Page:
My Favorite Things: Vivid Writing in Action


My daughters have a new favorite song at bedtime: “My Favorite Things.” The song, of course, is by Rodgers and Hammerstein and was featured in “The Sound of Music” (1965). One of the striking features of “My Favorite Things” is the vivid images conjured by the lyrics. The song is a perfect example of how good writing utilizes details and specifics.

Here are the lyrics:

“Raindrops on roses and whiskers on kittens;

Bright copper kettles and warm woolen mittens;

Brown paper packages tied up with strings;

These are a few of my favorite things.

Cream-colored ponies and crisp apple strudels;

Doorbells and sleigh bells and schnitzel with noodles;

Wild geese that fly with the moon on their wings;

These are a few of my favorite things.

Girls in white dresses with blue satin sashes;

Snowflakes that stay on my nose and eyelashes;

Silver-white winters that melt into springs;

These are a few of my favorite things.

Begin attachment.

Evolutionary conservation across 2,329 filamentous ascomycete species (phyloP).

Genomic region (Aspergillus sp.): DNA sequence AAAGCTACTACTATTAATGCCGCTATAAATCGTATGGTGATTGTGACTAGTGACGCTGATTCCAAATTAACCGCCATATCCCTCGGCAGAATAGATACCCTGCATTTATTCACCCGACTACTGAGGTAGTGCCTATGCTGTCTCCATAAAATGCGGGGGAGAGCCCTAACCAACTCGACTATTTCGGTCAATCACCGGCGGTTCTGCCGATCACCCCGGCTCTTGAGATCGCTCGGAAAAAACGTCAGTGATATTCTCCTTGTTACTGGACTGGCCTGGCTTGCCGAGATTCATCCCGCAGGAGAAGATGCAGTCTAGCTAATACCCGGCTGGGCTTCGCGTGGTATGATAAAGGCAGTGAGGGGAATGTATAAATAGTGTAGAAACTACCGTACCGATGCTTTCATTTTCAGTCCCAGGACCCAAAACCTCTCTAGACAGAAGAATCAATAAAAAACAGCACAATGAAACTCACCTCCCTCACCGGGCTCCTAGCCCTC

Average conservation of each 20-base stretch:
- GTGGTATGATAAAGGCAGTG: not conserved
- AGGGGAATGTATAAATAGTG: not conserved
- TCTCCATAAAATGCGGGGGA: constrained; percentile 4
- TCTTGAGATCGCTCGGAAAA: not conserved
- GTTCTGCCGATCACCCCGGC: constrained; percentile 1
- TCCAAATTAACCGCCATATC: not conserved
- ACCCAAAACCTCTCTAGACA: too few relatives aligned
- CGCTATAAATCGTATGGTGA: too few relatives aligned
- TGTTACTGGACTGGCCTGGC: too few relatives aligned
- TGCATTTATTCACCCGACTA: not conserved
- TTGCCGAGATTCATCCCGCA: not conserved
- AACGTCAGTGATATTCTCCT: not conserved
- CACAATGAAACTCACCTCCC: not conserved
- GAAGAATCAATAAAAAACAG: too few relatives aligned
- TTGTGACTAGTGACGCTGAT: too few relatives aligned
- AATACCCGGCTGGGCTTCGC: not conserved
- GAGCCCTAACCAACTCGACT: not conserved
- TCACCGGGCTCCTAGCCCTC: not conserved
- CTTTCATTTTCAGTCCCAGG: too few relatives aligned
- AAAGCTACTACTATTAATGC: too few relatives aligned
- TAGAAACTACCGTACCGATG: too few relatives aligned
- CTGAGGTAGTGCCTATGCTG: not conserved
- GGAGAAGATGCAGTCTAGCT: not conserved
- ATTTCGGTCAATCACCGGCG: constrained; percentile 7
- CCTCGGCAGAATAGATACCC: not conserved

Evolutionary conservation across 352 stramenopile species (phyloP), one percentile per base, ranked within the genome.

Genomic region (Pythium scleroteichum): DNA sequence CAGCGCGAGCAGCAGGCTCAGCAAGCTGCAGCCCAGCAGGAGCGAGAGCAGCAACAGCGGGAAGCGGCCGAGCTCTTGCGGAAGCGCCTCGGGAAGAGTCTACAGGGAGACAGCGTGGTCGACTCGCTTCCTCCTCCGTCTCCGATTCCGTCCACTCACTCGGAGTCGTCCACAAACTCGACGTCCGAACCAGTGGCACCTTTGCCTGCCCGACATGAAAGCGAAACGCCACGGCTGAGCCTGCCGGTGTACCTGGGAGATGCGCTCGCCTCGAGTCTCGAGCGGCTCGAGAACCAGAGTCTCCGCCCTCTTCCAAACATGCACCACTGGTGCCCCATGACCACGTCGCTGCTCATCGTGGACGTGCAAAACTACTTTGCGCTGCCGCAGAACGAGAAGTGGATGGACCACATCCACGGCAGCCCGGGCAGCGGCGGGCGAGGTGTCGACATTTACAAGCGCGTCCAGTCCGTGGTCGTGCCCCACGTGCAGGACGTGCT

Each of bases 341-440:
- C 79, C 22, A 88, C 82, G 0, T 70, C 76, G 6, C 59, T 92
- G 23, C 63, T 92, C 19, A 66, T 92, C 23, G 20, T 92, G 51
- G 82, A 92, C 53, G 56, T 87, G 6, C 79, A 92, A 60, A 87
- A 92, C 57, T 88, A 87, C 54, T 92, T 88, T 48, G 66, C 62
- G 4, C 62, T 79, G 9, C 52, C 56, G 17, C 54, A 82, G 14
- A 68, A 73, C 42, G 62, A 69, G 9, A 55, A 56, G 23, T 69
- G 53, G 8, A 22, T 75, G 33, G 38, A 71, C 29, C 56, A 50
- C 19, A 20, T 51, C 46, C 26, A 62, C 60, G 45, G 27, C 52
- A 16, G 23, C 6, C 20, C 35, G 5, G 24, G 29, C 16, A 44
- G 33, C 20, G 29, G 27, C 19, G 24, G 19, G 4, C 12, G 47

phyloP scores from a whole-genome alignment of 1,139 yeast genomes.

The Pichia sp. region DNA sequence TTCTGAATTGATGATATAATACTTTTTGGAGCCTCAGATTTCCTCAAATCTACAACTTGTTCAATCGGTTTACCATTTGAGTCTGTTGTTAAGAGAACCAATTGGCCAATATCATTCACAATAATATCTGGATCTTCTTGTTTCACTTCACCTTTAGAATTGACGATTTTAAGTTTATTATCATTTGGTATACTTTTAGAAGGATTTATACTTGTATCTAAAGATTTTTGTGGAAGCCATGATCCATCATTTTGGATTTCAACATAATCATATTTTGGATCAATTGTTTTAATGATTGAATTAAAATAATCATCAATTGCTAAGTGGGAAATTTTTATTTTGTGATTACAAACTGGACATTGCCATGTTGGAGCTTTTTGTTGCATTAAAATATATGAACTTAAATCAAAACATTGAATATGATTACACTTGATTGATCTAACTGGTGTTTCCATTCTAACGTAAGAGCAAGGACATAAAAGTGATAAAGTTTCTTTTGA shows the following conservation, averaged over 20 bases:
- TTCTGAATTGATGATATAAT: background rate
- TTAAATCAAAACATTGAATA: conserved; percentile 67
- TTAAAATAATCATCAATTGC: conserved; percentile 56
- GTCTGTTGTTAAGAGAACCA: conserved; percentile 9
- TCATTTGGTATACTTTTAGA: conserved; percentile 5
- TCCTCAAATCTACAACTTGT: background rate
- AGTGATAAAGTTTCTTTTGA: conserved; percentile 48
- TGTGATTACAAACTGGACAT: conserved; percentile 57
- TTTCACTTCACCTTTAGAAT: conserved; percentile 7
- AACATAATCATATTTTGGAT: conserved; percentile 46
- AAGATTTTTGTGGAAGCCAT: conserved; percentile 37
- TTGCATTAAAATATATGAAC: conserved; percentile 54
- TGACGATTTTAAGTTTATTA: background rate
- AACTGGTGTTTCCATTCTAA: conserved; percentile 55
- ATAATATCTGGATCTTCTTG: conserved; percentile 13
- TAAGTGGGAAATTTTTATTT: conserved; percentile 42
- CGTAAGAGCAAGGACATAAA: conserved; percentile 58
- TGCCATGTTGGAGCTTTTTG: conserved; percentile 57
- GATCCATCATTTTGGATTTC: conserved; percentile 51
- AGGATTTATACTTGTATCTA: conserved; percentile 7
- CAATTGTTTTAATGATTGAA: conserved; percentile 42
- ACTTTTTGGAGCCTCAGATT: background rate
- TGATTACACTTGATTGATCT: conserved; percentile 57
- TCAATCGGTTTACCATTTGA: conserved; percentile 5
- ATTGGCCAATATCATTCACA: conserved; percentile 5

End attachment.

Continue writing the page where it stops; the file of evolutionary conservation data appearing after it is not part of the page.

When the dog bites, When the bee stings,

When I’m feeling sad,

I simply remember my favorite things,

And then I don’t feel so bad.”

The details in “My Favorite Things” are so arresting that you get very specific pictures in your mind. That’s the power of the song. How can you not love “Wild geese that fly with the moon on their wings”? How beautiful is that? It’s also a reminder to all of us who write for a living that providing details and writing with specifics in mind is the best kind of writing, whether you’re writing a business memo or creating a classic show tune.

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